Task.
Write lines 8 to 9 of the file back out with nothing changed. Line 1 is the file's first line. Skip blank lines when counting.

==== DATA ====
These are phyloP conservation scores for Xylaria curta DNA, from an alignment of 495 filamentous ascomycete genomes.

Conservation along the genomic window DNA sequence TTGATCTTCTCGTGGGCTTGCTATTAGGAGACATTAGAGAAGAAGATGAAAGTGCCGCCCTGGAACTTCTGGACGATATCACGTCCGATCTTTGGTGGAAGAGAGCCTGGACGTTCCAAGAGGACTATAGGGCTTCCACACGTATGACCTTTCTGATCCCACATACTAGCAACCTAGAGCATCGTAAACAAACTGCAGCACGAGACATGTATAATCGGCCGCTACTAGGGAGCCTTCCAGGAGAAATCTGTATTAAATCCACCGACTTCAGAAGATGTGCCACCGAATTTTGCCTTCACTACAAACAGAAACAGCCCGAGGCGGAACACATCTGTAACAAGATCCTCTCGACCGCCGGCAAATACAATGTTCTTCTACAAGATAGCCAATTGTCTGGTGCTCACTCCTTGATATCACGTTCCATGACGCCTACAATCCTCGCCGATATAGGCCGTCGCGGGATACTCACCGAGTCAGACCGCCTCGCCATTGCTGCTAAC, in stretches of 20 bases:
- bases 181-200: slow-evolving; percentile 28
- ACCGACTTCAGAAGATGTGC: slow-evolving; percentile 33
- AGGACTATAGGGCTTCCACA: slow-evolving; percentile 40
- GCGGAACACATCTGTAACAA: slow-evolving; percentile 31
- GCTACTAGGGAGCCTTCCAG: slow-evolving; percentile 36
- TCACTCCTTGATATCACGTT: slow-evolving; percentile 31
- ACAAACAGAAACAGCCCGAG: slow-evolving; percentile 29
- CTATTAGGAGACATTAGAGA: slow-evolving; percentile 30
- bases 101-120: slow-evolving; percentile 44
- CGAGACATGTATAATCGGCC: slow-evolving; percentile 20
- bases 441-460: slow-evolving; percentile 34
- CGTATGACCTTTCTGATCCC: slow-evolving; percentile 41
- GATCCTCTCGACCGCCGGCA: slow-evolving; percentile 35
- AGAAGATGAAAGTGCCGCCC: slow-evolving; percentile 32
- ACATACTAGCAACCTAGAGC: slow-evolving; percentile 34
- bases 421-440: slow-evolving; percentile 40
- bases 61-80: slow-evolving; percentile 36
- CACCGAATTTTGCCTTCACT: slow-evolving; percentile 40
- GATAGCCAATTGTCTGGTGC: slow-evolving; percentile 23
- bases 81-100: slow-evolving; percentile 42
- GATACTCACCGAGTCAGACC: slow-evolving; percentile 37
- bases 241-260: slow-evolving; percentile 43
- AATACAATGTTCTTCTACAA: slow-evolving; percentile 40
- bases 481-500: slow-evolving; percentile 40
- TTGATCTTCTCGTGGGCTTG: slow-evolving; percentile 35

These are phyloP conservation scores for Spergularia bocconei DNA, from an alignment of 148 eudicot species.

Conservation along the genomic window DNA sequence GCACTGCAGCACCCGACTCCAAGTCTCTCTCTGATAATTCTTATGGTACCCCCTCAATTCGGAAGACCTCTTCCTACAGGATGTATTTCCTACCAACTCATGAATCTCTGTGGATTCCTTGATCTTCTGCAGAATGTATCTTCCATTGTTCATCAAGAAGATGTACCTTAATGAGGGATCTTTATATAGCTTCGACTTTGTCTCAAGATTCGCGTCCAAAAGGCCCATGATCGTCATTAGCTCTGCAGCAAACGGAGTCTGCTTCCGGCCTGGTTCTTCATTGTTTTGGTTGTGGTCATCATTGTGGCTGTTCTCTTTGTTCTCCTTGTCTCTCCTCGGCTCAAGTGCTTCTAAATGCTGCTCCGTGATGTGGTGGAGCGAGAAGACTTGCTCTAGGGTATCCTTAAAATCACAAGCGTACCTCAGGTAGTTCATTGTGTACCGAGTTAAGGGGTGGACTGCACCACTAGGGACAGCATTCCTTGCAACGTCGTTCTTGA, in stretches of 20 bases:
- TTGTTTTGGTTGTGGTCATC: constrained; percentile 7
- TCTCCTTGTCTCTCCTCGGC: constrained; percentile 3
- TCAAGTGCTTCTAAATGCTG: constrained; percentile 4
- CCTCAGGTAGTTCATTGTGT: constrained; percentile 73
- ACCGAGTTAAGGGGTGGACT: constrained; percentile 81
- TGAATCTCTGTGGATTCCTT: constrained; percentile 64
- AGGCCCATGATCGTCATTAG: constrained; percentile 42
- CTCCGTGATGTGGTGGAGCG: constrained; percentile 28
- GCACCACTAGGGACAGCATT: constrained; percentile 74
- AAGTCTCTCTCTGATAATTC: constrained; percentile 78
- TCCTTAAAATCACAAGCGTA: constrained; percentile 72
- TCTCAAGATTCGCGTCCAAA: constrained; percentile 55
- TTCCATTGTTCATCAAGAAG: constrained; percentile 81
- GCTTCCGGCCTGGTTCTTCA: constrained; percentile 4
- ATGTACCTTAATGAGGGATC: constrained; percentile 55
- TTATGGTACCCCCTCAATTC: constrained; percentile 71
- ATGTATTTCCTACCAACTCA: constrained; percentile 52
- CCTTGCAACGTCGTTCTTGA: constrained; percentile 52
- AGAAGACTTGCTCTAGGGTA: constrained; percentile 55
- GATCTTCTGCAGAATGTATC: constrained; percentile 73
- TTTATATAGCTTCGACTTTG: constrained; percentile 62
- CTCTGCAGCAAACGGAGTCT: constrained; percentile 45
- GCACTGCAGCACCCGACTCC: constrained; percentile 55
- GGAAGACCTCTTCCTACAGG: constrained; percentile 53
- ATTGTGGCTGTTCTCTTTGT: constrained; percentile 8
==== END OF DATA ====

- TCACTCCTTGATATCACGTT: slow-evolving; percentile 31
- ACAAACAGAAACAGCCCGAG: slow-evolving; percentile 29